Thursday, January 24, 2008

Hair Salon Discussions - Domestic Violence

While sitting in the hair salon, we had a great debate over the treatment of men and woman in the court system when domestic violence is involved. While all agreed that domestic violence is wrong, there was a distinct underlying bias toward women.

Argument A: One woman, in a nutshell, argued that they didn't care one way or the other if men received harsher penalties than a woman for the same offense. The justification was based on the fact that the likelihood of a man causing significant harm to a woman is far greater than a woman causing lasting harm to a man. Additionally, the sheer numbers of men abusers versus women abusers speak for themselves. Men are far more likely to abuse a woman than the other way around. Harsher penalties for men should send a message.

Argument B: One woman argued, does it really matter who can cause the most damage? What matters is that a person, whether male or female has the right to expect that when in the presence of another individual to feel safe. Safety includes without the threat of being abused and if abused that the legal system would be just and swiftly punish the abuser. The numbers don't matter. If we excuse bad behavior, because it's a woman, what are we teaching our children? What example is society setting?

Argument C: Finally, a third woman argued the motto, "If you do something harmful to me...shame on you. If you do something harmful to me again...shame on me." Basically, people are crazy these days and you cannot expect the legal system to protect you. Your number one defense is you. If you - whether male or female find yourself in a domestic violence situation for the first time, you are a victim. After that initial situation, it is your responsibility to protect yourself. If that means never coming in contact with the abuser again, then that's just what you have to do. Thus protecting yourself from being abused again. If you repeatedly find yourself in an abusive situation, then you are the problem.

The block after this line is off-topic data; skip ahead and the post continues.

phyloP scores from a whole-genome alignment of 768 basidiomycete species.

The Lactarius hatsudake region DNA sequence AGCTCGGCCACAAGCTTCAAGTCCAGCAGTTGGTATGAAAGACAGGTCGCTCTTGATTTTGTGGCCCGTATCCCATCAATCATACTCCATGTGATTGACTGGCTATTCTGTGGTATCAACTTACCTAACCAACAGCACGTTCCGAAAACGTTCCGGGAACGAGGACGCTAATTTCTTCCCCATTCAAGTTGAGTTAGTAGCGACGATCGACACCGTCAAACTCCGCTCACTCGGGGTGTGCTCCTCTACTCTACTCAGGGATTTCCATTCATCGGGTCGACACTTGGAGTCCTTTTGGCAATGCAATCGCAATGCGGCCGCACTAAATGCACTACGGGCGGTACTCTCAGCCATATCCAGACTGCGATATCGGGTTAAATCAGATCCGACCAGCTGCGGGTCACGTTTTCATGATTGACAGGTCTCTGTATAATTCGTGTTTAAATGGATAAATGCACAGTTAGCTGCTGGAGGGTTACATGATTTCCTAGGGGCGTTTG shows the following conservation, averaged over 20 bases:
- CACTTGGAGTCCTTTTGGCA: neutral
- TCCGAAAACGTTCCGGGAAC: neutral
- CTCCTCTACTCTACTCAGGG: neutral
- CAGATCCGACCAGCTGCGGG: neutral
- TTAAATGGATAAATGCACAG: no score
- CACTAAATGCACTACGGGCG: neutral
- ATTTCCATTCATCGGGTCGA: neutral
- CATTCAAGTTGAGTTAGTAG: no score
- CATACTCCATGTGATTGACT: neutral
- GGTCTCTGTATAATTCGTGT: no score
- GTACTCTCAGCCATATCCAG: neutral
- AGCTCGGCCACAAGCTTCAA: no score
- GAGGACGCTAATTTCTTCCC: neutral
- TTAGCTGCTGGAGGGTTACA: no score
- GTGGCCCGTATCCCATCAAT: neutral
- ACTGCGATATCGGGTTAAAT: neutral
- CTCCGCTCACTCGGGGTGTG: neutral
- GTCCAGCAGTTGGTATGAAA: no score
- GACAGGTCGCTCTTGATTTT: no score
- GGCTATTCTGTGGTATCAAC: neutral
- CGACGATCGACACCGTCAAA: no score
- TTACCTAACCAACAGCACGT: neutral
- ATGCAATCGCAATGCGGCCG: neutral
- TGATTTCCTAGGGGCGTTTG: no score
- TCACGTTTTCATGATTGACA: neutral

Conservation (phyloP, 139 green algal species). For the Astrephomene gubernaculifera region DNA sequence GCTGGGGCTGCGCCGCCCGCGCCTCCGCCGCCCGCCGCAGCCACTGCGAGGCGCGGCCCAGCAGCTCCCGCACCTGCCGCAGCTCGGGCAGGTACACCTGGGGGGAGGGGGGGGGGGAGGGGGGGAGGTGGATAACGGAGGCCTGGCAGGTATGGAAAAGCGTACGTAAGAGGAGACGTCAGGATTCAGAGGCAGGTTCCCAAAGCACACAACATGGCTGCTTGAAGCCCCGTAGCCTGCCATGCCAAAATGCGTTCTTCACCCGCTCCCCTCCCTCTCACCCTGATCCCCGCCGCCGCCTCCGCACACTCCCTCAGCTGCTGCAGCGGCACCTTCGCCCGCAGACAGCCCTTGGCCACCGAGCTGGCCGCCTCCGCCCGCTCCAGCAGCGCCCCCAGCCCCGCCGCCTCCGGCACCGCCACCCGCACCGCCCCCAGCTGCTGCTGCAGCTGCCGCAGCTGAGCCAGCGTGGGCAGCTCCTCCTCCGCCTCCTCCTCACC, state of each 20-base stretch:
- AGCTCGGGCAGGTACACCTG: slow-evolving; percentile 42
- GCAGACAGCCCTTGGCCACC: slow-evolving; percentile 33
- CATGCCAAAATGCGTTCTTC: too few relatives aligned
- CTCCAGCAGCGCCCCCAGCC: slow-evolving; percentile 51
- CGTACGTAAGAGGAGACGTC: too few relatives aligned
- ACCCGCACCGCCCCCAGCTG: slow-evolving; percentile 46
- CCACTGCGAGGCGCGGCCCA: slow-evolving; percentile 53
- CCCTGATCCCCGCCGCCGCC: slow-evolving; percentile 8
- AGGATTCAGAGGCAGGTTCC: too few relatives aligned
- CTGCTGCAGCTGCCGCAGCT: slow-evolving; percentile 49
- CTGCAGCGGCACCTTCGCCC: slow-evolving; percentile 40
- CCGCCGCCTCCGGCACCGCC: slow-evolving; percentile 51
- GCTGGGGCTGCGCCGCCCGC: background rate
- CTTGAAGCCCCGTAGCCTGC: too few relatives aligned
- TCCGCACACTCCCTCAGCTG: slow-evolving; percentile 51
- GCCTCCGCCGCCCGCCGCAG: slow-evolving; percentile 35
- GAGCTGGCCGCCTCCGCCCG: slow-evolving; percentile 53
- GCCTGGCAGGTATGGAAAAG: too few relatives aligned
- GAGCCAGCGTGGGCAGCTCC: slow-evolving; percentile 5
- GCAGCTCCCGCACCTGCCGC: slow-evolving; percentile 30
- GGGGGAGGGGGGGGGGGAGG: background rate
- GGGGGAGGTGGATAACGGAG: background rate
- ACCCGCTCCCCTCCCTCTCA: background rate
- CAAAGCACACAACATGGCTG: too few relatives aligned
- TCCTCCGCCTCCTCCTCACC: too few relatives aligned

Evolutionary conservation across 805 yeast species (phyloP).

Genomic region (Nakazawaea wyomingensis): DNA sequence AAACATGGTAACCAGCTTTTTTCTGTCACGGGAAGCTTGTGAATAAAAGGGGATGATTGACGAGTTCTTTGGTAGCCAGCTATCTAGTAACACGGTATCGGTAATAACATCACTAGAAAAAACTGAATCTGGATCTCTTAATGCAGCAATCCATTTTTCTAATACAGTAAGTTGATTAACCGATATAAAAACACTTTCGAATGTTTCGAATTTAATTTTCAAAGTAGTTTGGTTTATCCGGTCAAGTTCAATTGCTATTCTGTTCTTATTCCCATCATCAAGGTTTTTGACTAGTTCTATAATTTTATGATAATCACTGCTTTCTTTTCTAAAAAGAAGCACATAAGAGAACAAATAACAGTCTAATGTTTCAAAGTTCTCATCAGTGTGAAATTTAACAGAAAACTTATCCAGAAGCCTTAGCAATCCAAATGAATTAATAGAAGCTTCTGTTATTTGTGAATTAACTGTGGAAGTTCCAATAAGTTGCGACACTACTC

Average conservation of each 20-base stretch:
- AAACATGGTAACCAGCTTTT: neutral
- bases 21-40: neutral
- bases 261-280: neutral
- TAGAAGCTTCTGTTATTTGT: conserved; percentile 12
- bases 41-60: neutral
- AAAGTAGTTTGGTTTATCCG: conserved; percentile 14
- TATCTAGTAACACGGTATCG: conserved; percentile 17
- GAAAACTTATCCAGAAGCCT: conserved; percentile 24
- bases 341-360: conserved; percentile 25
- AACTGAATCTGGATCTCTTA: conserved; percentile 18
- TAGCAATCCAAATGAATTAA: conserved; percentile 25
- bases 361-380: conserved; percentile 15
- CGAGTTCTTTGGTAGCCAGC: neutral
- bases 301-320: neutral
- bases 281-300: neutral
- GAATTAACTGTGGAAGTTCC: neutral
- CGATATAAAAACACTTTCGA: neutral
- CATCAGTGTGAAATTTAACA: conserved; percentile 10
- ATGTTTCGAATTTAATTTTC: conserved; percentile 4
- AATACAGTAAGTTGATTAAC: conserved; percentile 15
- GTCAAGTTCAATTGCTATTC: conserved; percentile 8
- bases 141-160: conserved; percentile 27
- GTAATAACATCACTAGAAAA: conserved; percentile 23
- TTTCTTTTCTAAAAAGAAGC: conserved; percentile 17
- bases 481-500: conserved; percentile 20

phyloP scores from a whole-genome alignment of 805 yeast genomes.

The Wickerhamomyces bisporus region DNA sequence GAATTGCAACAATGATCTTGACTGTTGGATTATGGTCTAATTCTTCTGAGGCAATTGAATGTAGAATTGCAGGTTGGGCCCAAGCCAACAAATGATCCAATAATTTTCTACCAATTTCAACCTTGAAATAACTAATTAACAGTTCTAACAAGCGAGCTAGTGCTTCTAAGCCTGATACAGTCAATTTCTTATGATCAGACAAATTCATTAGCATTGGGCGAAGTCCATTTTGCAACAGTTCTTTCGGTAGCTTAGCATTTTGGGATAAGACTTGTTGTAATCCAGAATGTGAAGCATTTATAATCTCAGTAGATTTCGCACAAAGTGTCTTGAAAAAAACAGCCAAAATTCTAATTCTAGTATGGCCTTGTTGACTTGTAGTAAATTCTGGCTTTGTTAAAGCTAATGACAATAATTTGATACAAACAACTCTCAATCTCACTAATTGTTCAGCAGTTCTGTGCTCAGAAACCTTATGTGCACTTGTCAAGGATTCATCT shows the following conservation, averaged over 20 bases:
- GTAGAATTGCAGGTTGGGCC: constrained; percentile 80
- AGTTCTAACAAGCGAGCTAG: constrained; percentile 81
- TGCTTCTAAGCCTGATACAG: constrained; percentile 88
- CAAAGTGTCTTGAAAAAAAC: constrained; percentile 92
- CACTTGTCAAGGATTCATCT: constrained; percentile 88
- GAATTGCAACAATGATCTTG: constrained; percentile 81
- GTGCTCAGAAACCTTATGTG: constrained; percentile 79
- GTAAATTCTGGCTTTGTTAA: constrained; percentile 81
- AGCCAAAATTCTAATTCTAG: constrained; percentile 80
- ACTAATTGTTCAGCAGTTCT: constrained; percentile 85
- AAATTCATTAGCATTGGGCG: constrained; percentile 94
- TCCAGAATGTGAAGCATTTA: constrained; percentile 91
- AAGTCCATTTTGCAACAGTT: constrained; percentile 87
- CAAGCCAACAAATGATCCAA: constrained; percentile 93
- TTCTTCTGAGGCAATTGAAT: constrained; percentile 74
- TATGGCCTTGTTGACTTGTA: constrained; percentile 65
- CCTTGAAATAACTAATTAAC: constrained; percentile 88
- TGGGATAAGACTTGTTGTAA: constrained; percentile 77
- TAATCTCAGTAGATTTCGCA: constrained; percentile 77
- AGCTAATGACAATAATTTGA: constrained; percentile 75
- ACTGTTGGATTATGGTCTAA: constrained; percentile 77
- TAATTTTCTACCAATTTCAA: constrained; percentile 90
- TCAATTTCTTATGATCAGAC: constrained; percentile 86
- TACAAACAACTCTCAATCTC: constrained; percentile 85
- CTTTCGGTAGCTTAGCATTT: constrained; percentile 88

What do you think?

1 comment:

Mister-M said...

I think many people, both men and women are grossly misinformed when it comes to domestic violence and how statistics (in either direction) can be skewed.

Recent studies, some multinational, overwhelmingly show that in a relationship, women are almost as likely as men to initiate violence.

When you factor in that mandatory arrest policies which exist in most states usually means "arrest the man" - we can't really know how often men are arrested for domestic violence when the reality is - they were defending themselves, oftentimes against a woman wielding a weapon. It doesn't matter - if a woman shows any damage whatsoever - the man is going to jail regardless of the circumstances.

Let's continue - throw in the reality that men have historically been told to "man up and deal with it" - are laughed at by authorities when they report DV - are shunned by abuse centers which are supposed to assist equally - the underreporting of woman-on-man domestic violence is a humongous factor as well.

Finally - just look at the press. All a woman has to do is claim "abuse syndrome" - whether there is any evidence of it or not - and get away with murder (most recently the woman who shot her reverend husband IN THE BACK WITH A SHOTGUN - killing him).

Women are rarely, if ever, punished equally for committing like similar crimes as men.

It's all about the societal perception and the radical feminist mantra that "we live in a patriarchal society" blah, blah, blah... women are always the victim and men are always the oppresser.

Not true - but most people don't care to look more deeply into the issues. They take what is spoon-fed them by the media and what the popular, radical feminist agenda is - and that's their reality.

No, I am not a woman-hater. What I don't like is how the laws of this land overwhelmingly favor the women of this country - in criminal court, in civil court, and in divorce and family court... and society at-large is suffering significantly as a result.

That is... men, women, children... families. Everyone.

The reason we can't often have reasonable discourse about it is that everyone has their inherent biases and it's very hard for people to set them aside for the greater good. It's all about "what's good for me."

Check out batteredmen.com for a peek at the other side, whether you like it or not.